Whose Catch Is It, Anyway?

Once again the NFL has updated it’s rules and regulations for the 2017 season. The biggest one that they focused on was penalizing end zone celebrations more. Taunting has already been established as a big no-no, and pretty much any celebration where a player touches the opposing team’s player is an automatic flag. Originally it seemed that almost any touchdown celebration was going to become a penalty, but the major rule change was that no celebrations can be “sexual”. It can probably go down as the unofficial Antonio Brown rule. Of course there were slight changes to what possession is, which seems to contradict every single year. Week 6 gave us the worst example of this complaint, and it has been lingering for years around the NFL. What in the hell exactly is a catch?

A good place to start is to reference what the official NFL rule book has listed as a catch. The explanation goes as follows:

A player who makes a catch may advance the ball. A forward pass is complete (by the offense) or intercepted (by the defense) if a player, who is inbounds:

  1. secures control of the ball in his hands or arms prior to the ball touching the ground; and
  2. touches the ground inbounds with both feet or with any part of his body other than his hands; and
  3. maintains control of the ball after (a) and (b) have been fulfilled, until he has the ball long enough to clearly become a runner. A player has the ball long enough to become a runner when, after his second foot is on the ground, he is capable of avoiding or warding off impending contact of an opponent, tucking the ball away, turning up field, or taking additional steps (see 3-2-7-Item 2).

Note: If a player has control of the ball, a slight movement of the ball will not be considered a loss of possession. He must lose control of the ball in order to rule that there has been a loss of possession.

If the player loses the ball while simultaneously touching both feet or any part of his body to the ground, it is not a catch.

The first two parts make sense. As long as someone behind the line of scrimmage (assuming the QB) throws a ball forward and another eligible receiver secures the ball without dropping it on the ground. The second part being that both feet are in bounds. Easy enough to understand, we’re on the same page thus far. The third part though… that’s the gray area that none of the officiating crews can agree on. There were three particular games where part 3 of the catch rule was stretched to it’s breaking point.

The Green Bay vs. Minnesota game is receiving huge buzz because Aaron Rodgers broke his collarbone in the first quarter, but the bigger story that no one wants to cover is how messed up the calls were on particular catches. There were four instances that the play was either challenged or reviewed by the booth to determine what the call was, and each time the outcome had everyone extremely confused. At one point Thom Brennaman, Troy Aikman, and Mike Pereira all were scratching their heads on the disagreement from the official’s calls. It got to a point that Aikman was flat out mocking the NFL that nobody can establish was an actual catch is. Here is a play that was set up to explain how it was: Green Bay were on the goal line and it was third down. Brett Hundley snapped the ball and threw a forward pass to Ty Montgomery (part 1 of the rule) who was wide open. Ty Montgomery had both feet in bounds (part 2) and turned his body forward, fell down, was not touched, and then continued running towards the end zone. After the ball crossed the goal line it dropped out of his hands, and although initially called a touchdown, the ruling was overturned from the review. The question though, is what overturned it? According to part 3 of the rules Ty Montgomery he held the ball long enough to become an established runner, both feet were on the ground, he was capable of avoiding impeding contact, tucked the ball, and turned up field. The only time the ball hit the ground was already when the ball crossed the goal line, which has already been established is considered a touchdown. At one point was there an infraction to cause an over ruling towards the play? The Minnesota Vikings also were handed a slap in the face with a play where Adam Thielen caught a ball, and despite his hands remained in control of the ball the entire time, neither feet touched out of bounds. They actually didn’t touch the ground at all, and because of such turn of events they ruled it not a catch. Before the official call, Troy Aikman reminded the audience how the NFL discarded the “force-out” rule, in which a defender can’t push an eligible receiver out of bounds in air to make it a non-catch. Despite the friendly reminder, the officials called it a non-catch. Perhaps that particular officiating crew didn’t get the memo that force-outs aren’t a thing anymore.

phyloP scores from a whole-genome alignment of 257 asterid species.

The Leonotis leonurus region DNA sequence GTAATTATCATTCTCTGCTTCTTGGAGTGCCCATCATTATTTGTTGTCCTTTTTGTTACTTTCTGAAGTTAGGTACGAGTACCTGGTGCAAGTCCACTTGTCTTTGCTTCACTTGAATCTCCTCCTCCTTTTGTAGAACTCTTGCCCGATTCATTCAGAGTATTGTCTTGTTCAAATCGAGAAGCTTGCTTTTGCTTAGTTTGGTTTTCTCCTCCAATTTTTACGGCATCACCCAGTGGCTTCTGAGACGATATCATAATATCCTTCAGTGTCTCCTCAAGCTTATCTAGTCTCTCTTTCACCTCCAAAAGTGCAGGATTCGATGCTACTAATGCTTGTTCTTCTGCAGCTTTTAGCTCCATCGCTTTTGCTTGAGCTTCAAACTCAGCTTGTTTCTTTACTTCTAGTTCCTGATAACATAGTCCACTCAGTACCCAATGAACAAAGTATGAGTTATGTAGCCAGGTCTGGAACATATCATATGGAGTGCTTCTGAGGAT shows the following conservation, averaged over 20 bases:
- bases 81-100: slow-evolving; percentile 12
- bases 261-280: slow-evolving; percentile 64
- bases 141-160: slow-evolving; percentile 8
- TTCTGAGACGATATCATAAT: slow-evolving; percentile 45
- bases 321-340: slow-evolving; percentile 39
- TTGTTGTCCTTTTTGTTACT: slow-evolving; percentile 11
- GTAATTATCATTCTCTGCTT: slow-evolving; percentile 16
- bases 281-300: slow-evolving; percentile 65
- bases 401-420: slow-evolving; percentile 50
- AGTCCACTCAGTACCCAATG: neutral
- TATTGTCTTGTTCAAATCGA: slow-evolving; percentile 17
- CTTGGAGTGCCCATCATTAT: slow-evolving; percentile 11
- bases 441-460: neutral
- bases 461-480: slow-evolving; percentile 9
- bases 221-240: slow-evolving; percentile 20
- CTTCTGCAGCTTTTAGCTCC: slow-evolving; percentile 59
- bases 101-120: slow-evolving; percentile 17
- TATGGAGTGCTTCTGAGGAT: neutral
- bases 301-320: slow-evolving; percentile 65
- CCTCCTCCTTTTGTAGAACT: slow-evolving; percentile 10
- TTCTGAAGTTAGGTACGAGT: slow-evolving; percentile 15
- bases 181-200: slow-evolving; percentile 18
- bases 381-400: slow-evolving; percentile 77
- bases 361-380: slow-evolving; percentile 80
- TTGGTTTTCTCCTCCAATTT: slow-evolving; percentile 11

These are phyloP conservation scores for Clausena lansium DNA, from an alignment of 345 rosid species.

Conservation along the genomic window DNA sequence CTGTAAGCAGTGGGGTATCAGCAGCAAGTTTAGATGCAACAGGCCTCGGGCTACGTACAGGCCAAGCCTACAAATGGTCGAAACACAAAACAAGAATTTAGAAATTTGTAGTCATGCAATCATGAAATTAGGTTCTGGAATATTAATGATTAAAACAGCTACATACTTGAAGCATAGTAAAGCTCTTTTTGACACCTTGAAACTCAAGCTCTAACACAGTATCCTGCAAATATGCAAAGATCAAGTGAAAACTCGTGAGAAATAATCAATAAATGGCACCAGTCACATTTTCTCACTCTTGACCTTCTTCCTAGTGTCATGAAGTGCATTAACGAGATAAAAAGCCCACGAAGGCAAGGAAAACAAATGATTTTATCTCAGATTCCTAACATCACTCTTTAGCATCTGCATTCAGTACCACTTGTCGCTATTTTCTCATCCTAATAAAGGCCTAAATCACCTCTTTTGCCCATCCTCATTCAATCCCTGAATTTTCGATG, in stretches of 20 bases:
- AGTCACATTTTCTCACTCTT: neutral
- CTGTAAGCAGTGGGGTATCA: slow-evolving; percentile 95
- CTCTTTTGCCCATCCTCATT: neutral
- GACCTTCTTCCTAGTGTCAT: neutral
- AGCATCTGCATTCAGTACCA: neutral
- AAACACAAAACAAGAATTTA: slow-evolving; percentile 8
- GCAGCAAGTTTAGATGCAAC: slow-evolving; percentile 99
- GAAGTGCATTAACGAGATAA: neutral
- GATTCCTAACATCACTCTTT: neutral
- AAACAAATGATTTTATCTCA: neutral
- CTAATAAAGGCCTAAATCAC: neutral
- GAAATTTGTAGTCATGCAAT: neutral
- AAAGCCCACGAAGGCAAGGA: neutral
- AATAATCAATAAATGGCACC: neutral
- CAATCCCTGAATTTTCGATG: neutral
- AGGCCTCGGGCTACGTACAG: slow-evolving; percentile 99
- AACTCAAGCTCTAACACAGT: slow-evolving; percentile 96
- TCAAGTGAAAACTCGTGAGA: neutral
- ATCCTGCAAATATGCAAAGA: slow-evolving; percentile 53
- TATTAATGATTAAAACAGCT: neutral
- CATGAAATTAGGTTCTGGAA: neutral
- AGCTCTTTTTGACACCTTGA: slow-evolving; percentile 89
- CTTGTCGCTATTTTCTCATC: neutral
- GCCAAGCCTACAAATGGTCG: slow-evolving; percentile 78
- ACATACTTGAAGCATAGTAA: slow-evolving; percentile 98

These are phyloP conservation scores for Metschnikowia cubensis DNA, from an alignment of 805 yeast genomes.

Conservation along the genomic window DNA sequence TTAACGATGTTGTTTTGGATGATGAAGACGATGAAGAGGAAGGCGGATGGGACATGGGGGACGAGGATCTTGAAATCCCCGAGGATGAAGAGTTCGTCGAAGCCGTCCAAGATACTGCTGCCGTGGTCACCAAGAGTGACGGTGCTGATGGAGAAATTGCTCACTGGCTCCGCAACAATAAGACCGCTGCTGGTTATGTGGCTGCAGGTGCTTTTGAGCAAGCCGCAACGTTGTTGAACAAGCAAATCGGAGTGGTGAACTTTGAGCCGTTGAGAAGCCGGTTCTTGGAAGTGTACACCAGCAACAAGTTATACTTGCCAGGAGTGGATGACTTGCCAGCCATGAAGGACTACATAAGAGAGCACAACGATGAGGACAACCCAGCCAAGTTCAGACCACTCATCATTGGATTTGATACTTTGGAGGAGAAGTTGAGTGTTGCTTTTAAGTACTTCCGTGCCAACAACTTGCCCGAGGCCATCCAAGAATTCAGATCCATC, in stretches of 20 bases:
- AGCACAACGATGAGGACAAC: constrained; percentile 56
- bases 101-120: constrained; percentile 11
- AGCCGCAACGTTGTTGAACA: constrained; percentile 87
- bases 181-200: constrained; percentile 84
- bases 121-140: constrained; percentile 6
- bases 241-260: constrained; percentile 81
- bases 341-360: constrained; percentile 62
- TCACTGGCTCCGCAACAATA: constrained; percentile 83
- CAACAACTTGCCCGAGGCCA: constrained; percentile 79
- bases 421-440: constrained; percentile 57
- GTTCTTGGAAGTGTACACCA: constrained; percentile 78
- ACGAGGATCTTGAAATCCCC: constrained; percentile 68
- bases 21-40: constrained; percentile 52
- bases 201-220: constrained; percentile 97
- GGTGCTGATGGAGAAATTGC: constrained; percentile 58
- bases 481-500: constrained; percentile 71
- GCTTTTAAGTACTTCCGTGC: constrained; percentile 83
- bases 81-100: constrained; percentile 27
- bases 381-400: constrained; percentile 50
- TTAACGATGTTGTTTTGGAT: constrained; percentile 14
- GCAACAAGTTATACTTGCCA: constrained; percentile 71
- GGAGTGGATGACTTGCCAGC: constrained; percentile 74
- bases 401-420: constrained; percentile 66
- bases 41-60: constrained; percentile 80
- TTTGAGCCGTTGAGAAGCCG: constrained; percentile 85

Things looked much worse in New York this past week, which now has the infamous call at the end of the game. Austin Seferian-Jenkins, the tight end for the Jets, caught the pass and as he was falling across the goal line, as he was hitting the pylon, the ball switched hands without touching the ground, and it was ruled a fumble. I repeat: THE BALL DID NOT TOUCH THE GROUND. Just like the Ty Montgomery situation, Austin Seferian-Jenkins caught the ball. He turned up field. Planted both feet. Tucked the ball for possession. Was aware of on-coming traffic. Everything that is in the rules to be a catch, and was ruled as such, but was called a fumble anyway? It should be said that being a sports reffing official is a very tough job, and these guys are trained for years to do what they do. There is always a margin of error as they are only human, but there hasn’t been that bad of a call since Galarraga was robbed of a perfect game. It’s almost as if the officials want the conspiracy theorists to add more traction for the New England Patriots still cheating.